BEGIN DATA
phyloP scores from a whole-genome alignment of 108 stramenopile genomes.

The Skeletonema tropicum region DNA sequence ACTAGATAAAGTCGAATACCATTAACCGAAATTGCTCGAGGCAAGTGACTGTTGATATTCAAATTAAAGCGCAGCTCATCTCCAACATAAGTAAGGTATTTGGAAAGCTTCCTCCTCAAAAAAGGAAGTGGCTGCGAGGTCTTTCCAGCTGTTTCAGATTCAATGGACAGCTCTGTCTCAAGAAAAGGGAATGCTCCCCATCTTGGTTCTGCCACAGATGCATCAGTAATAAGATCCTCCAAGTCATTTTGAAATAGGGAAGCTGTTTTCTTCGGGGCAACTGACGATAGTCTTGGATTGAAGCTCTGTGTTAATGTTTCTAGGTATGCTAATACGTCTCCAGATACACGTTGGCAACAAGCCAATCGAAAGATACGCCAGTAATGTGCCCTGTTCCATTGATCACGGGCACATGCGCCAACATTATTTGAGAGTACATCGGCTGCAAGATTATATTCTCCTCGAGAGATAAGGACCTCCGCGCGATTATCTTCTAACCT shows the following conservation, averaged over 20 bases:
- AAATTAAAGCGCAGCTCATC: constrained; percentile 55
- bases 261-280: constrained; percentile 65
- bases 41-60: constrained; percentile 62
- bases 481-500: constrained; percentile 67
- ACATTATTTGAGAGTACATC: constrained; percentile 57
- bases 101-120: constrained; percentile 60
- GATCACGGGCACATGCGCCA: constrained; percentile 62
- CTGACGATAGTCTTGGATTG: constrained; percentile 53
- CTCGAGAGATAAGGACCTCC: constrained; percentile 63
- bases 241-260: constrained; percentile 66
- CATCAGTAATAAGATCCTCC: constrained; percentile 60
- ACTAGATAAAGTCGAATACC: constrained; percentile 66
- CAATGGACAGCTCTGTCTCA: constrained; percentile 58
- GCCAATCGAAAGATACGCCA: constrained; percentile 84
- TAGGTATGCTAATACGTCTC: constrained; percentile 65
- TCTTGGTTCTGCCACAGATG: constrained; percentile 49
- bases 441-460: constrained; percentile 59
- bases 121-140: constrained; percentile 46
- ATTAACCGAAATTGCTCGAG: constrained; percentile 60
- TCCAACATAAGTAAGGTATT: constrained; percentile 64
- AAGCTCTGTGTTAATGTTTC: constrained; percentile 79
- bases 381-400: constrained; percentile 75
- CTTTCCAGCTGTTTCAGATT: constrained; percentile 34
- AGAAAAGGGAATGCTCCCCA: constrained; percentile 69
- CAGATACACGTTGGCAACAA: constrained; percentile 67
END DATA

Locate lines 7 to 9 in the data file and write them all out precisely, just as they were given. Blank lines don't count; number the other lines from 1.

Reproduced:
- ACATTATTTGAGAGTACATC: constrained; percentile 57
- bases 101-120: constrained; percentile 60
- GATCACGGGCACATGCGCCA: constrained; percentile 62